“Discipline Free Dance”
Funded at $2,000 — proposal by Brent Gagnon & John Kennedy
The Discipline Free Dance is an annual event that serves as a reward for Lemont High School students who consistently demonstrate the ability to make the “right” choices. This invitation-only event provides an incentive for students to make good decisions. This much-anticipated event includes a DJ, games and many prizes, and has a tremendous impact on the school’s climate and culture. This grant will underwrite the cost of the 2014 Discipline Free Dance, including the DJ, supplies, and prizes for the attendees.
“Discovery Based Science Learning - Physics Approach”
Funded at $11,461 — proposal by Erin Boyd
A previous LHSEF grant enabled the school to introduce the PASCO Science SPARK Learning System - an integrated hardware and software learning system using 21st century technology - into the school’s Science curriculum through Anatomy & Physiology Honors classes, and the department has gone on to pilot the system in Physics and Chemistry classes. This grant will allow for the purchase of a SPARK classroom set that will be used in all levels of Physics. SPARK system technology enables students to make pre-lab predictions, collect real-time data, use graphic tools to analyze data, compare their experimental data with their initial predictions, and run experiments multiple times to collect more data. Such labs - performed with equipment that includes full-color display with finger-touch navigation - challenge students to think about their data and provide responses in an electronic environment in a fashion similar to the way scientists do it in the “real world.” From beginning to end, students are engaged, challenged and able to interact with each other, as this technology is designed in a way that will help students experience, appreciate and understand data in ways they have been unable to in the past.
“Picture This - Integration of Physics and Art”
Funded at $2,860 — proposal by Erin Boyd and Ryan Hennebry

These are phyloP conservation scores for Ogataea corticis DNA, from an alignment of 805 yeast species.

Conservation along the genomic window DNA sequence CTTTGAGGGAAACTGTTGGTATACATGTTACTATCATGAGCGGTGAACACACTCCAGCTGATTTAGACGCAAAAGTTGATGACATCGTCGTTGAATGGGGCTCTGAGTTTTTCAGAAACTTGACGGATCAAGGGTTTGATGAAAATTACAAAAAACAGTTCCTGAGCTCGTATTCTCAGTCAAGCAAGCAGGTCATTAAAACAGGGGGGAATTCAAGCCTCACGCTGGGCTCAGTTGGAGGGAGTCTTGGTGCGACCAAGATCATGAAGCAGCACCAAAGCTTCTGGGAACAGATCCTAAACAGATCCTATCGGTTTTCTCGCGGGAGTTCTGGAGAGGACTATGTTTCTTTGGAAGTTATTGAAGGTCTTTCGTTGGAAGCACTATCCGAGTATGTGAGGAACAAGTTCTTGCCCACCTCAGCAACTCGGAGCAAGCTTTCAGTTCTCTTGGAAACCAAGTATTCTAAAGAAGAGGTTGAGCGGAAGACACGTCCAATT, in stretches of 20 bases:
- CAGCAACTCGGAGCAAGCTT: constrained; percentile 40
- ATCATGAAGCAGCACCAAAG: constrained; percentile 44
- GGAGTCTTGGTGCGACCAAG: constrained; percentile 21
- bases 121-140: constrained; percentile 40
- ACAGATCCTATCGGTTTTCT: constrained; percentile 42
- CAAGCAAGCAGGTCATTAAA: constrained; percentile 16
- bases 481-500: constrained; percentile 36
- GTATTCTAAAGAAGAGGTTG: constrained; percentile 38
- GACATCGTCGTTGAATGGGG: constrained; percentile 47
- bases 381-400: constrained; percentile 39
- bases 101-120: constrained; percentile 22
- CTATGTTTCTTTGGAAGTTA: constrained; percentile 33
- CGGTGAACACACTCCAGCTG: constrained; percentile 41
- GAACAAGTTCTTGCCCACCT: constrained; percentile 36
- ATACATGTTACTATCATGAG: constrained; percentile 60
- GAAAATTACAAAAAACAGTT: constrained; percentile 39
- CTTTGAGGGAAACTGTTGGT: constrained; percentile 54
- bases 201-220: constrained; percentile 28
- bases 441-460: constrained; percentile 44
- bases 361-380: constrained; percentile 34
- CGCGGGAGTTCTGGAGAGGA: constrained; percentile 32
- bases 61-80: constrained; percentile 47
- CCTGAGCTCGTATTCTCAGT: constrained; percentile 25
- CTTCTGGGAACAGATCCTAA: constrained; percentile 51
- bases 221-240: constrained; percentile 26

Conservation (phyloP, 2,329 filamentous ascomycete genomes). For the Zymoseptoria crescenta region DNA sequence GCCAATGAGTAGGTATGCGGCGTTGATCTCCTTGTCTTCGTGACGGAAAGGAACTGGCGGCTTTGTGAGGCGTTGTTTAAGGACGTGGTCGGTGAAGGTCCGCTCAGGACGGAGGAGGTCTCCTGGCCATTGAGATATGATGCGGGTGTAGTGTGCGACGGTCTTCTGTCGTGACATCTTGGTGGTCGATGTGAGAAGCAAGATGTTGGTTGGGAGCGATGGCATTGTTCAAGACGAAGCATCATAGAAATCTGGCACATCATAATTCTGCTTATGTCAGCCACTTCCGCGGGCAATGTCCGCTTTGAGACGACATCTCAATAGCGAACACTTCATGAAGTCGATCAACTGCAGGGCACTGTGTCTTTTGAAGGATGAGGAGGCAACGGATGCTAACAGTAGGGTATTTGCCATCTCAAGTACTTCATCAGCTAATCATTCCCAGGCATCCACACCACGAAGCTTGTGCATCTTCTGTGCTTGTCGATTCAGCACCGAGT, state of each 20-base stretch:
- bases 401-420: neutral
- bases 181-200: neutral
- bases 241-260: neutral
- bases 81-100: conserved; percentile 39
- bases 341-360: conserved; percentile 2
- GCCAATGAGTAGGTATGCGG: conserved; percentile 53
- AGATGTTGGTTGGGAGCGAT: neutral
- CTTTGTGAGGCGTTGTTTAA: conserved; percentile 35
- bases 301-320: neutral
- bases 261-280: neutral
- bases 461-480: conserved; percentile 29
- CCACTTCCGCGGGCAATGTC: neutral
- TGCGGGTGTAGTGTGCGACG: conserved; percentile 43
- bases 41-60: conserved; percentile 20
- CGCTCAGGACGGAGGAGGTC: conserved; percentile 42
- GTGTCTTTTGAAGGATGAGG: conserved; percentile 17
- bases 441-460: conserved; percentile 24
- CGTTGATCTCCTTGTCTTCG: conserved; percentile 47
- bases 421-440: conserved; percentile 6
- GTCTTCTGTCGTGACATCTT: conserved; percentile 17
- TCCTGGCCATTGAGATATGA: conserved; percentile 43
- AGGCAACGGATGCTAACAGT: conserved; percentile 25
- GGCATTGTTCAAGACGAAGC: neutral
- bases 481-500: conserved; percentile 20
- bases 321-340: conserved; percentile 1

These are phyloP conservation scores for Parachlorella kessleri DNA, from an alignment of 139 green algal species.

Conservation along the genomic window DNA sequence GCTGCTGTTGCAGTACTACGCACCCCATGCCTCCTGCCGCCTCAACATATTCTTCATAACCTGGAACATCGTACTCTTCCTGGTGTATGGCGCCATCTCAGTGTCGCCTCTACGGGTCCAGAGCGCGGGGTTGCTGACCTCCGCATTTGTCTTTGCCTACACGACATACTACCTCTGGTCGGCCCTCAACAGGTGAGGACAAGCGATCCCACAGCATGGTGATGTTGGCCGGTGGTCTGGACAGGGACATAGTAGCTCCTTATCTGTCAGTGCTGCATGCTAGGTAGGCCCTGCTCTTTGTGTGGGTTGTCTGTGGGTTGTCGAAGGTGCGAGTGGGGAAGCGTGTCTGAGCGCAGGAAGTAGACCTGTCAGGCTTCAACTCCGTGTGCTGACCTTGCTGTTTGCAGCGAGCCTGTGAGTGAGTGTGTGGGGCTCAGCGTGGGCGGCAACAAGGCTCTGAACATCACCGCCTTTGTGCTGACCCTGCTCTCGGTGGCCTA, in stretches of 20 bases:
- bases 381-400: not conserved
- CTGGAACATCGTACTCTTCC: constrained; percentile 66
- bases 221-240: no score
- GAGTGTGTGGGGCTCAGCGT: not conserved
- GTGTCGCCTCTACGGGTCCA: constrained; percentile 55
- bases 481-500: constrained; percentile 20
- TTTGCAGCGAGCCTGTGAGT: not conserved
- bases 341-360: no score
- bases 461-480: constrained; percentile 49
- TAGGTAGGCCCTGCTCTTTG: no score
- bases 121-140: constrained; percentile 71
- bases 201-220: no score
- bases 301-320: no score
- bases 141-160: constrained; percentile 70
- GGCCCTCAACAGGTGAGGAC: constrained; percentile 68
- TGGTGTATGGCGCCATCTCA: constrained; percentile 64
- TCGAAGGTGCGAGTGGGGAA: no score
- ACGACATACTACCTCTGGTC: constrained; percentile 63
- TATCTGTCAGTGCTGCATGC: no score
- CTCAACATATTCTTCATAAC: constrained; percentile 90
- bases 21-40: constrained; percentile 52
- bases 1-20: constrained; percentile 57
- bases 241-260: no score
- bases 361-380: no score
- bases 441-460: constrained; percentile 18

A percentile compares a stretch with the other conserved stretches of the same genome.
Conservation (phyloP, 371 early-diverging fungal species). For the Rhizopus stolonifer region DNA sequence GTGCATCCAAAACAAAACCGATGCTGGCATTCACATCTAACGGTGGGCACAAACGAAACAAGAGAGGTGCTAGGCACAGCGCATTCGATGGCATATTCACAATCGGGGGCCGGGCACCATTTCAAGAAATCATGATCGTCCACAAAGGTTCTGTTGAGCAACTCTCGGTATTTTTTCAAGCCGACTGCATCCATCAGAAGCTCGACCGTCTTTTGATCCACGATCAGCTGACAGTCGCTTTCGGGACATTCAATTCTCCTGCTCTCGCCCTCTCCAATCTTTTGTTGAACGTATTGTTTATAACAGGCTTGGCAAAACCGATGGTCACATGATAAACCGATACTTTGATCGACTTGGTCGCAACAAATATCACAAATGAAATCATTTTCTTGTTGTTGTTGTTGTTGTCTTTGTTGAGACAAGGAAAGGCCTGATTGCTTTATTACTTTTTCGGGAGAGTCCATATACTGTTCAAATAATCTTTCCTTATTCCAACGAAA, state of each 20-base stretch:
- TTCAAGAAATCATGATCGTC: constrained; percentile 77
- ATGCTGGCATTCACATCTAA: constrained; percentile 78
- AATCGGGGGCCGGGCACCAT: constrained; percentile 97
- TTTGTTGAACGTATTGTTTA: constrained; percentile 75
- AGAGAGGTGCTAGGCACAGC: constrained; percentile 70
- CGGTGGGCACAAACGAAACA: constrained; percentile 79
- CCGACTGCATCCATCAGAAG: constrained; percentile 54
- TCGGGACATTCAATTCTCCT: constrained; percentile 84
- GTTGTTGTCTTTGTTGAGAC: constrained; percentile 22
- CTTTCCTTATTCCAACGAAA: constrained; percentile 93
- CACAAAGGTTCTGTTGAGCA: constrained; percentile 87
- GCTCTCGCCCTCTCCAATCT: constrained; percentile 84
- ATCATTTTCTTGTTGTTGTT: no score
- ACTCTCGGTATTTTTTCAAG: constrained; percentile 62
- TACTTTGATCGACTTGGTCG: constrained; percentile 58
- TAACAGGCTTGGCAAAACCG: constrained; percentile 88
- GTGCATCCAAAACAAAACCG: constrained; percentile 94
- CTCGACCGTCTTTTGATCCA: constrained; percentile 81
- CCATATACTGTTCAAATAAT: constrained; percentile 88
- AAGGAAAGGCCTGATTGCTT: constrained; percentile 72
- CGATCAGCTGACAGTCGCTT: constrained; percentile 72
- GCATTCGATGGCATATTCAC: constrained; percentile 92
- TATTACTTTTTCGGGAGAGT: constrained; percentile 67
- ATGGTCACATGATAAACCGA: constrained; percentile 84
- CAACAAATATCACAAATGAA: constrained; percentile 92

Students are surrounded by physics every day, regardless if they realize it. This cross-curricular project provides students a cohesive learning experience by merging their view of the ever-changing world with both physics and art. “Picture This” will allow students to research the world around them and discover science that intrigues them, while also helping them to develop a scientific way of thinking and display and explain phenomena artistically. Students will capture moments, events or activities that intrigue them, then research the physics properties involved with their selection and explain them in easy scientific terminology. The best pictures and explanations will be displayed in the school’s Science and Fine Arts hallways, which will prompt discussion among students about the phenomena associated with the events that are pictured.
Funded at $3,000 — proposal by Bobbe Fash
Each year, just before the school’s Prom, all Lemont High School students attend the Pre-Prom Assembly. The program benefits the entire student body by reinforcing valuable concepts students have been taught throughout their lives. This grant will fund a guest speaker, guest group or presentation that will address all students about considering the consequences of their actions, and the importance of making smart choices regarding many of the dangers that teenagers currently face.
Funded at $650 — proposal by the Physical Education Department
Beginning with the 2013-14 school year, Lemont High School’s Physical Education Department will expand its self-defense unit and offer it throughout the year; previously, this unit only was available for a short time to a limited number of students. Ken Smith of Modern Arnis Academy (Lockport) will train and certify Lemont High School staff members in self-defense, which will allow the flexibility to offer the unit multiple times per year and maximize the number of students who may be taught. The instruction gives students important insight on how to defend themselves in threatening or dangerous situations that arise due to the unfortunate realities that exist in society. Smith, who has more than 25 years of experience as an instructor, also will be available in classes as a guest instructor for two days.
“We See College in YOUR Future - Year 6”
Funded at $4,200 — proposal by Kathy Brockett
Aiding students on the cusp of achieving a composite ACT score that would qualify them for a four-year college or university, this grant will cover half the cost of the ExcelEdge ACT 36 prep course for 16 students, and the full cost of the class for six students. The eight-week course helps students become familiar with the ACT, providing them with test taking strategies to help them achieve a higher ACT score. The goal is to increase the scores of the targeted students to at least 18, which will make them eligible for entry to a four-year college or university and help the school in its goal of having 85 percent of all its seniors reach that mark.